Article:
My early induction into the world of computer programming was with Smalltalk (after the obligatory courses in LISP and Fortran at the University). I also remember a brief period I spent with Forth. Those were early days (for me).
The real world of making a living as a professional programmer demanded different programming discipline (my first paying job was coding COBOL in 1990; later, I progressed to Java). Back then, the prevailing sentiment was that real pros know how to write code on paper. Only amateurs/dilettantes need to check if their code works correctly every time they make a change to it.
Today I find myself completely flipping that sentiment on its head, and replacing the arrogant, foolish confidence of youth with the humility of mature age. Experience teaches us many things; most important of all is to be humble.
I’m noticing how all prominent software engineers who I follow and learn from tend to write code in micro snippets. They tread lightly, and never seem brash, despite decades of their hard-earned experience in the field. They always make minimal changes to the code and then rush to check if everything still works. Experienced software engineers cherish steady state, and are hell bent on keeping their system running at all times (Ron Jeffreys famously said “The trick is to never let the code not be working”).
That approach is the exact opposite of the approach I was practicing 20 years ago. I remember spending hours making changes to the code without stopping, not even once, to check if the code I changed would compile, if it would build, if it would run, and if it would it produce the expected results. I was too confident at that time and convinced that I know exactly what I’m doing.
Of course, I was dead wrong, and now when I look back at the code I wrote many moons ago, I cringe in embarrassment.
So after learning my lesson the hard way, I now prefer to proceed gingerly. I like to write code in short bursts of micro changes. Maybe change one line and then immediately run everything to see if it still works correctly. In short, I now write code interactively.
The technology we are presently using to develop software is called code-as-text. We write instructions to the computers using text, an approach that is meant for producing processing logic that is (hopefully) readable by other humans. But computers do not understand text, and they need code-as-text to be translated into binary instructions. That translation is typically provided by compilers/interpreters.
Now, the problem with this approach is that, since computers don’t understand text, they have no opinion about the text we write as a set of instructions for them. Computers take that code-as-text and then attempt to execute it. If the first pass is successful (i.e. code-as-text compiles into code as binary machine instructions) the computer will take it and blindly run it. If it encounters something wrong, or not-executable, the machine will merrily crash (or hang, or freeze).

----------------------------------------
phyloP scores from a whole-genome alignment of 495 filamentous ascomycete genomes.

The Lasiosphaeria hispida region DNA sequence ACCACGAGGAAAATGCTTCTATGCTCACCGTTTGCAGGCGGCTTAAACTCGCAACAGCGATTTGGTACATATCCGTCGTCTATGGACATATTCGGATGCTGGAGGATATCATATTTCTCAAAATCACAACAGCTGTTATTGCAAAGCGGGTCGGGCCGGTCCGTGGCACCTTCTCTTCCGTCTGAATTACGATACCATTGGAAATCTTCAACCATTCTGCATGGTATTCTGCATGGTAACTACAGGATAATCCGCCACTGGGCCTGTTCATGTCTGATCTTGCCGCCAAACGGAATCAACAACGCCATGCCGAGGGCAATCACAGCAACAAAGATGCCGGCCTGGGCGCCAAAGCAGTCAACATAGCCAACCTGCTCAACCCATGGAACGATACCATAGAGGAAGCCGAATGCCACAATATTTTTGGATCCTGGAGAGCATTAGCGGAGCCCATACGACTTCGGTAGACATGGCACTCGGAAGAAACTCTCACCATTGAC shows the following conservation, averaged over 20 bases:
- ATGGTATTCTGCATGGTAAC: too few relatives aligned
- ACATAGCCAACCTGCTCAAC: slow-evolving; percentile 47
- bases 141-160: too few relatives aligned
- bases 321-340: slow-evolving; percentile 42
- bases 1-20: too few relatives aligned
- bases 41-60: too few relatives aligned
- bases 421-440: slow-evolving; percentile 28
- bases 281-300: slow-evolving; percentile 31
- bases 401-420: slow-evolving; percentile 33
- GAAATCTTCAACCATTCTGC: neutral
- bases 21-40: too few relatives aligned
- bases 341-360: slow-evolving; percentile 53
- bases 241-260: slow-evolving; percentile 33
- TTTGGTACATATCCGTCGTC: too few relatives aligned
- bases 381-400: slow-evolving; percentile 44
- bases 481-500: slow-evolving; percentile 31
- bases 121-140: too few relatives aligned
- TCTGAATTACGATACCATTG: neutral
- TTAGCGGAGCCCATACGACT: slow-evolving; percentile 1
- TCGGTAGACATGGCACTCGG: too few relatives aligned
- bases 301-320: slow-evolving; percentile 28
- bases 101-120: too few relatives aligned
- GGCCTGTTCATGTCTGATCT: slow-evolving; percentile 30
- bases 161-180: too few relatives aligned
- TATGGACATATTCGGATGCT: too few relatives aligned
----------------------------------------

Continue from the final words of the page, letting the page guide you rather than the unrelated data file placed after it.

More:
So we see that it gets fairly easy to author many bugs and defects, because computers never push back on any meaningless instructions. Code-as-text is the culprit here, and it needs to be fixed.
In the early days, we were using plain text editors to write computer programs (vi, for example). Those editors did not speak programming languages, so it was up to us to ensure proper syntax and semantics of the code we were writing.
Enter IDEs. Sophisticated tools, such as Visual Studio and VS Code are a far cry from those primitive text editors from the past. Today IDEs speak many programming languages. Many of those IDEs are extremely opinionated and will not let us type incorrect syntax.
That level of sophistication is extremely beneficial, as it is getting us much closer to the ideal – full blown interactive programming in real time.
When writing code, it is extremely important to get the feedback as soon as possible. Waiting for the feedback only after we write many lines of code and then wait for it to compile, build, deploy, run, is truly unproductive. Thanks to today’s advanced technology, we get an almost immediate feedback in our code editor regarding not only the correctness of our syntax, but also regarding the quality of our code as well as the security.
It is therefore important to embrace this new age of interactive programming and take full advantage of all the sophisticated tools we enjoy today – VS Code extended by SonarQube, ReSharper, WhiteSource Advise, and many other useful commodities. Doing that ensures we’ll cut down on bugs and defects while improving the changeability of our code (i.e. lowering the cost of change).